Archinaut technology by Made in Space
Archinaut technology developed by Made in Space may enable us to manufacture large objects in space.
Made In Space’s answer is Archinaut technology being developed under NASA’s Tipping Point Technologies fund. Archinaut aims to enable spacecraft to manufacture and assemble unlaunchable structures in orbit. Though this genuinely does sound like something from sci-fi Rush tells me that there are four key factors to manufacturing and assembling in space and three of them have already been achieved; 3D printing in a micro-gravity environment; 3D printing with vacuum rated materials; and in-space robotic assembly, which robotic arms already on the ISS would be capable of.
The final factor is the ability to manufacture extended complex structures in orbit, which is where Archinaut steps in. For this project Made In Space is teaming up with Northrop Grumman - to provide expertise in electronic interfaces and external thermal control - and Oceaneering Space Systems, who will design and build the manipulator arm.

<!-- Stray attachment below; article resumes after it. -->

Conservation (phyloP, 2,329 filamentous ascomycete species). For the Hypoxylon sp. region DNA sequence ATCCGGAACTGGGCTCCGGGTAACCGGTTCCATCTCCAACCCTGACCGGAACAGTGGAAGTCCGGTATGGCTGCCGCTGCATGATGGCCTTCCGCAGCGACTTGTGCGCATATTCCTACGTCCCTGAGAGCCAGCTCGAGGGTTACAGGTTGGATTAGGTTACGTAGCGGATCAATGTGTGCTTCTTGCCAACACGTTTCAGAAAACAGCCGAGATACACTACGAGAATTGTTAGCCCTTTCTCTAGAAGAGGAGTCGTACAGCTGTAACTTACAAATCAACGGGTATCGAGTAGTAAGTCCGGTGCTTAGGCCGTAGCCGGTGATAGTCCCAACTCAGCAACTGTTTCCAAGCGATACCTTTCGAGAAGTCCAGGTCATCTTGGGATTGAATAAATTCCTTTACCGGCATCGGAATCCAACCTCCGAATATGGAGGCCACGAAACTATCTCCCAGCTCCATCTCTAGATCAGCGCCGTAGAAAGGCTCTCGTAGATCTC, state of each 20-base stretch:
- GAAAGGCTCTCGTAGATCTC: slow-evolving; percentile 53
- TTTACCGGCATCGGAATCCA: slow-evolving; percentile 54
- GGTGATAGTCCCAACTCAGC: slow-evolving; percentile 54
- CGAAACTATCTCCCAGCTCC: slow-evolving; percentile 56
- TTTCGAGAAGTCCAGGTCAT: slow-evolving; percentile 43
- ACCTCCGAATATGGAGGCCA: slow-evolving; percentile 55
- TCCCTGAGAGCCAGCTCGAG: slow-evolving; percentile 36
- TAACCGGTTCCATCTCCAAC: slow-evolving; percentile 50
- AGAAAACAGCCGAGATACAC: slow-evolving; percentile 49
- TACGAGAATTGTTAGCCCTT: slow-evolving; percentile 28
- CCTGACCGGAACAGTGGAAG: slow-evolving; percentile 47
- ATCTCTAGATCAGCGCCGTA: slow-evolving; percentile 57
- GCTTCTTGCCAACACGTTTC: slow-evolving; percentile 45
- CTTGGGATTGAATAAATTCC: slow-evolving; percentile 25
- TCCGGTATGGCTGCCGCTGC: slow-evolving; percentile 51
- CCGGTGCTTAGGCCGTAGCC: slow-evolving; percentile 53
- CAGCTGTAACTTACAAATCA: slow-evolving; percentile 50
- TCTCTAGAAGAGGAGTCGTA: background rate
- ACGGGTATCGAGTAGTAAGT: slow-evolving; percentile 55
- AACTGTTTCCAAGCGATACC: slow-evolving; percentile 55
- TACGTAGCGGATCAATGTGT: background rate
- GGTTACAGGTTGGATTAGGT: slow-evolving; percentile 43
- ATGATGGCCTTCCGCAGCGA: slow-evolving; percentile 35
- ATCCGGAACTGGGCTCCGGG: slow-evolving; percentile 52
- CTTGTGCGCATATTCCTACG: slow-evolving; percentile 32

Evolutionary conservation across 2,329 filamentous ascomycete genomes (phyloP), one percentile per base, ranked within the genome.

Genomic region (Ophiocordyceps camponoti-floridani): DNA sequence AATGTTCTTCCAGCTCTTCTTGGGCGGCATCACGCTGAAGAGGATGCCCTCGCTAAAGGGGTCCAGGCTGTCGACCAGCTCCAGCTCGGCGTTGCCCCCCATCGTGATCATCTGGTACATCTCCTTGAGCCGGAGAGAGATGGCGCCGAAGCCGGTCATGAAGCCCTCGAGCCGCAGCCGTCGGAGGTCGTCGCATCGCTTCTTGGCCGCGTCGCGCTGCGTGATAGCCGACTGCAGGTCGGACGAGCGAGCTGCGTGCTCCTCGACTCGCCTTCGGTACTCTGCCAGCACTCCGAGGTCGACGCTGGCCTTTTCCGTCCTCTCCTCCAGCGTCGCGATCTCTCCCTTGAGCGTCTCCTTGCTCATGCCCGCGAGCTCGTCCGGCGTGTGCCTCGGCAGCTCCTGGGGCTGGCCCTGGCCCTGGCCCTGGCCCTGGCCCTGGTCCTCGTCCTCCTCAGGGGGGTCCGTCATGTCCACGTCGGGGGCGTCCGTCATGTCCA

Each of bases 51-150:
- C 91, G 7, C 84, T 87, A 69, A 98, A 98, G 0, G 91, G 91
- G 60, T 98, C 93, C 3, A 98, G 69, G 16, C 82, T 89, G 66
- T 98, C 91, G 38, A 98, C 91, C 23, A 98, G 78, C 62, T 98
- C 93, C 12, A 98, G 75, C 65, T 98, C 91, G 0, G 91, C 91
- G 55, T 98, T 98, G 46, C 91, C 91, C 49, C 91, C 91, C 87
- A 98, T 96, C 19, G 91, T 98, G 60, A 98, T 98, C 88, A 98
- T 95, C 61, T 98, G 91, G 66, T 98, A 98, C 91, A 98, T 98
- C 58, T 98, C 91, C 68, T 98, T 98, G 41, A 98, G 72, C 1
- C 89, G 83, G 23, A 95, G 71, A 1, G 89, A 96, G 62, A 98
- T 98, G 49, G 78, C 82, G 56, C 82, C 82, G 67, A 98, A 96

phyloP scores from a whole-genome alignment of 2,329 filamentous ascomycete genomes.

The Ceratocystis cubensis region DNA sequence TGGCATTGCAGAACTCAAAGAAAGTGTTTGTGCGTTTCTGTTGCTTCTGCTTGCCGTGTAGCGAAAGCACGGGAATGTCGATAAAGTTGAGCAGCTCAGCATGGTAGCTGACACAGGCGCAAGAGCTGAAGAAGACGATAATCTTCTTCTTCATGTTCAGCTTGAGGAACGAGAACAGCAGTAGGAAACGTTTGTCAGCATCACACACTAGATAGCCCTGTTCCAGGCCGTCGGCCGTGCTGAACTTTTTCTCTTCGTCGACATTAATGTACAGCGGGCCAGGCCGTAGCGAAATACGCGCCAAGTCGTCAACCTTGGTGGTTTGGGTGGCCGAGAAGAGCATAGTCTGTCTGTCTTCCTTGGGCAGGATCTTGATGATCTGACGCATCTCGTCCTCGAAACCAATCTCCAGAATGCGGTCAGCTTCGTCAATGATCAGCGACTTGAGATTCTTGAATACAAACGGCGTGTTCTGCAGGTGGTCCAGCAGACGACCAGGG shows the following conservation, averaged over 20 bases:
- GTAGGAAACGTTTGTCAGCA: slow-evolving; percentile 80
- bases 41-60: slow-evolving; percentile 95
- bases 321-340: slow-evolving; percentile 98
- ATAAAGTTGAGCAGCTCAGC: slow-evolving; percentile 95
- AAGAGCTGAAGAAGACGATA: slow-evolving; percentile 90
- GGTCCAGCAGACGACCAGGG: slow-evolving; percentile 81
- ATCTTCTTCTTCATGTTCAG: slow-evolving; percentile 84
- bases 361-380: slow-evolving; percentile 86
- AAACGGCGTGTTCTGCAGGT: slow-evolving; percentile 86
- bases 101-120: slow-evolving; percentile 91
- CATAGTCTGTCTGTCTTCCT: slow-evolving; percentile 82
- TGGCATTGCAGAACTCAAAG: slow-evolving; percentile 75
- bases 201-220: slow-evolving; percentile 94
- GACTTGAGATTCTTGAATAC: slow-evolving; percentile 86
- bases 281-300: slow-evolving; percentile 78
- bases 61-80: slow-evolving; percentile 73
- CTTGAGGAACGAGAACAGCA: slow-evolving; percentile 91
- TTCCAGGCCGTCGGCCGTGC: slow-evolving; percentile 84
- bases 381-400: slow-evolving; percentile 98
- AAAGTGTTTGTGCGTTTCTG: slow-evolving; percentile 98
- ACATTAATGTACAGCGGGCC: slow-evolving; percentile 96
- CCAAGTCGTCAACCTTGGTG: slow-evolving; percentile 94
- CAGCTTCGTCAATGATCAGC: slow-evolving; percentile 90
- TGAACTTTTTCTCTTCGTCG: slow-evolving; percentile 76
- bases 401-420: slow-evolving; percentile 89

This ability to robotically manufacture in space gives kudos to the plans of NASA’s European peers at the European Space Agency (ESA) who announced earlier this year that they are going to push ahead with an idea that even they have labelled as “crazy” in the past.
ESA and Forster & Partners
The Moon Project
The habitable Moon Project by European Space Agency
The basic principle has been in this magazine before; we would send robots to the moon, they would use moon dust as the raw material to build habitats, which humans could inhabit and then we could then launch longer missions from. In a press conference General Director of the ESA Prof. Jan Woerner said: